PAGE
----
Posted in Education, Entrepreneur, journalism, Webinar

RECORDING: Do The #SideHustle

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As the industry continues to reshape itself in the digital age, journalists are getting caught in the crossfire. So now is the perfect time to start or step up that side hustle. In this NABJ members-only webinar, panelists Dr. Sybril Brown, Tenisha Taylor Bell, Nicki Mayo and Benét Wilson shared how and why they started their side hustles and offered advice on what is needed to keep them going. Click here to listen to a recording of the webinar.

Below are some links to #SideHuste resources:

And join us on Saturday, Feb. 18 at 11:00 a.m. EST for our next webinar in the #FreelanceFebruary series. What if you don’t want to become a freelancer and you want to look for a new job instead? Put your best foot forward with an online portfolio to showcase your work. Web sites, for all of their benefits, can be tough to sift through as ideas about technology and branding change every day.

In this webinar, hosted by Marissa Evans of the Texas Tribune, you’ll get tips on how to choose the best web platform for you, the do’s and don’ts of a quality website and best practices for putting your best digital footprint forward, including live critiques. Register here — your NABJ membership number is required. And look for our #SpringCleaningNABJ series of members-only webinars in March and April. Do you have an idea for a workshop? Send it here and it may be used.

Posted in Education, journalism

RECORDING New Year, New You 3.0: The Art of Interviewing and Storytelling

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For journalists, being able to tell the stories on our beats and in the nation’s neighborhoods is central to our job. Being able to tell these stories in a way that is compelling is especially necessary in a time where information options are numerous. In this webinar, a group of experienced journalists—Tory Parrish, reporter, Pittsburgh Tribune-Review, Gary Witherspoon, a former editor for the Boston Globe and Newsday, and Brandon E. Robinson, an independent journalist whose work has appeared in SLAM and Ebony magazines and is the host of the ScoopB radio podcast—will share what makes a good story, how to go and get them, and how good research and good questions go hand in hand.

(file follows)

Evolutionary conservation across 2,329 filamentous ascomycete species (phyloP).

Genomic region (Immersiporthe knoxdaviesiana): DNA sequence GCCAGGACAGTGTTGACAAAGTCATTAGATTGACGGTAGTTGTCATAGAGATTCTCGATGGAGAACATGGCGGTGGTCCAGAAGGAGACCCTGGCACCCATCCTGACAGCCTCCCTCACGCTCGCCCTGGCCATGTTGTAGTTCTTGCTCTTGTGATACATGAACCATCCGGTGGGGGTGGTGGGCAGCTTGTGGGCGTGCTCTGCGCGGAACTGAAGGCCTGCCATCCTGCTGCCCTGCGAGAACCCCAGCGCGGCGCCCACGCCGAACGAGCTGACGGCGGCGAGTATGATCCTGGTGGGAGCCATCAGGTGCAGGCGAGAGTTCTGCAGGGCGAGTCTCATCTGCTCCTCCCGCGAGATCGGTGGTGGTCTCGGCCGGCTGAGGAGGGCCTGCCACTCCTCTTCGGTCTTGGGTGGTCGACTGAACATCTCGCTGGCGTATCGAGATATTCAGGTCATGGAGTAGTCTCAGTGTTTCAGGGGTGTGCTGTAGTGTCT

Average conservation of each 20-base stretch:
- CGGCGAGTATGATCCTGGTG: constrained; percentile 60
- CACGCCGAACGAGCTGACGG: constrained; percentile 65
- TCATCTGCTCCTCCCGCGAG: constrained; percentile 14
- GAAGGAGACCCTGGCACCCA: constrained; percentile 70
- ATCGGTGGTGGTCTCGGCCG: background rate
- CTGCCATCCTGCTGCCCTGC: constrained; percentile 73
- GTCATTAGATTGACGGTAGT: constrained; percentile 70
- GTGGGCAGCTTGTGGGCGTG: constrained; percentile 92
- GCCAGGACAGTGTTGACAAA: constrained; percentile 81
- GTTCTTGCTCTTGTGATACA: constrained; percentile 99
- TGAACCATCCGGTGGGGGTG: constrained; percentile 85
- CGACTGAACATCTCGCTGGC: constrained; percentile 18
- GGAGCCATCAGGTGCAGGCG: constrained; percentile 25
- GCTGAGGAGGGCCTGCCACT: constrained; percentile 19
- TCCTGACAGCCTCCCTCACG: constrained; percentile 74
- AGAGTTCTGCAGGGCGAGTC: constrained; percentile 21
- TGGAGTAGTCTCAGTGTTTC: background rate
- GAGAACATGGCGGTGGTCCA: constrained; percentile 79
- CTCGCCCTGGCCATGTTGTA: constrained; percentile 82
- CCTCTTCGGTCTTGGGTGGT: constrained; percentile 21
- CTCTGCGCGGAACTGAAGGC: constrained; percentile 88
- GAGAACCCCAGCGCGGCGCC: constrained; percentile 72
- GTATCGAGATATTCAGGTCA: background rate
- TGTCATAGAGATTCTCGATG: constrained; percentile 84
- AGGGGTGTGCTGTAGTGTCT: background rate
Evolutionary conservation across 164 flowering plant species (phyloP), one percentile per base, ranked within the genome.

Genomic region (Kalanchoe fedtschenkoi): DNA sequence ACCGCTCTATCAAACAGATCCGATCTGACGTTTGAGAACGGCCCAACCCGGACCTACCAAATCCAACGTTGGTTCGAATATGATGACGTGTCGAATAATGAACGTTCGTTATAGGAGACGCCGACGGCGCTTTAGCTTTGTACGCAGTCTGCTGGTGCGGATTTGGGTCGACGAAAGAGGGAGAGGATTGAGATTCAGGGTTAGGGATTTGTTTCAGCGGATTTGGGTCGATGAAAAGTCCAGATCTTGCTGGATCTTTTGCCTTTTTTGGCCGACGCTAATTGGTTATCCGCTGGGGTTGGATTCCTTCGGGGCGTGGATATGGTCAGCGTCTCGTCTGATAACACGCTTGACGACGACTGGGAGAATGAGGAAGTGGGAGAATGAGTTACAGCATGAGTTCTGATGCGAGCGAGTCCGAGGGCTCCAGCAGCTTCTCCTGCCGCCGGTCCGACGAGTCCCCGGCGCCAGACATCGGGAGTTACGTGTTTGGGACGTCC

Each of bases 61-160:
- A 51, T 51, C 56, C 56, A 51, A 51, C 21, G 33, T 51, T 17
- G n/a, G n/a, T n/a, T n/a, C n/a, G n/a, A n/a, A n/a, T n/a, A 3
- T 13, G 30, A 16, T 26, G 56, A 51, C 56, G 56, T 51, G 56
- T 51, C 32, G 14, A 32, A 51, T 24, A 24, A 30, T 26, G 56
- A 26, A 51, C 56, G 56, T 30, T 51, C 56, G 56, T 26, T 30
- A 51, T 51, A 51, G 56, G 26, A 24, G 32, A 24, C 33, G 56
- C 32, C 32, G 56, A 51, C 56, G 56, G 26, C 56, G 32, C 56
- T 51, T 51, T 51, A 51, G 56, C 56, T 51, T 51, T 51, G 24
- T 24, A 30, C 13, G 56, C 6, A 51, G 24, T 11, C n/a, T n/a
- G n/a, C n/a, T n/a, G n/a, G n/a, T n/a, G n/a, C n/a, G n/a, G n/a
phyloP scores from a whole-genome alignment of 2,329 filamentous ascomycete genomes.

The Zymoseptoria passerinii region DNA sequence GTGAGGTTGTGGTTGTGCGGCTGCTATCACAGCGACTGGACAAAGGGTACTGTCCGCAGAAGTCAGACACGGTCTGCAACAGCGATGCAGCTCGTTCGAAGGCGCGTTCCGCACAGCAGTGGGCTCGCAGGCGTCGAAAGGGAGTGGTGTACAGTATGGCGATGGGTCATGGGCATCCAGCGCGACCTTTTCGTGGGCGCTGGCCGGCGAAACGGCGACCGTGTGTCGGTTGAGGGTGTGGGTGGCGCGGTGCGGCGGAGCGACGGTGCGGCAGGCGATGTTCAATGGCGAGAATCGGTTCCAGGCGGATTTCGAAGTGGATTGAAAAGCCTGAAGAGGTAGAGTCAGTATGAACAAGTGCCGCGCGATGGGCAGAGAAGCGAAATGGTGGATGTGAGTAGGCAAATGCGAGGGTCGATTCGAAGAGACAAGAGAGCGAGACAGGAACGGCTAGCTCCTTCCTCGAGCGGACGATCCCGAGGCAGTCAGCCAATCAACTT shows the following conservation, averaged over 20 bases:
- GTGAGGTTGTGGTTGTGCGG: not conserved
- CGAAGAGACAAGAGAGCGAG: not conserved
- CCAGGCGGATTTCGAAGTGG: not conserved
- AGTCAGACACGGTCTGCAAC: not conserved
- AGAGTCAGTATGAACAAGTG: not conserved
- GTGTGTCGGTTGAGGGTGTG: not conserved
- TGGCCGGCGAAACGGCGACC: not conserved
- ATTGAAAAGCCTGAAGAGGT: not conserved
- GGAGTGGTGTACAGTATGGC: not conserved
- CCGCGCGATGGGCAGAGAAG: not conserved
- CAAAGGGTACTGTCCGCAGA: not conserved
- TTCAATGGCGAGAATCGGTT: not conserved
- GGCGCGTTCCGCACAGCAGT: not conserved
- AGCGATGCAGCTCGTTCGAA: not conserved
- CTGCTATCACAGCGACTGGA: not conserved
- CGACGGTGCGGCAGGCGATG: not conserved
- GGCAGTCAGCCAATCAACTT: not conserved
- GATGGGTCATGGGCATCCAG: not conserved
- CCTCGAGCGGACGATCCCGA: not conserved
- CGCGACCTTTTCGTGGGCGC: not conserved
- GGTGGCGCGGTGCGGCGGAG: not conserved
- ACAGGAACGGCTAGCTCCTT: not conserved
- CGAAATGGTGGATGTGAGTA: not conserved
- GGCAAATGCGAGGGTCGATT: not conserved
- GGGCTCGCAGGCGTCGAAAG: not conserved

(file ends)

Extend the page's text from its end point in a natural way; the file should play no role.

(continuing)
In this webinar, held on Thursday, Jan. 27, a group of experienced journalists—Tory Parrish, reporter, Pittsburgh Tribune-Review, Gary Witherspoon, a former editor for the Boston Globe and Newsday, and Brandon E. Robinson, an independent journalist whose work has appeared in SLAM and Ebony magazines and is the host of the ScoopB radio podcast—will share what makes a good story, how to go and get them, and how good research and good questions go hand in hand. Click here for a recording of this NABJ members-only webinar.

Posted in Conferences & Conventions, journalism, Uncategorized

Why Conferences Like NABJ Are Vital to Media Diversity

Guest Post by Polly Irungu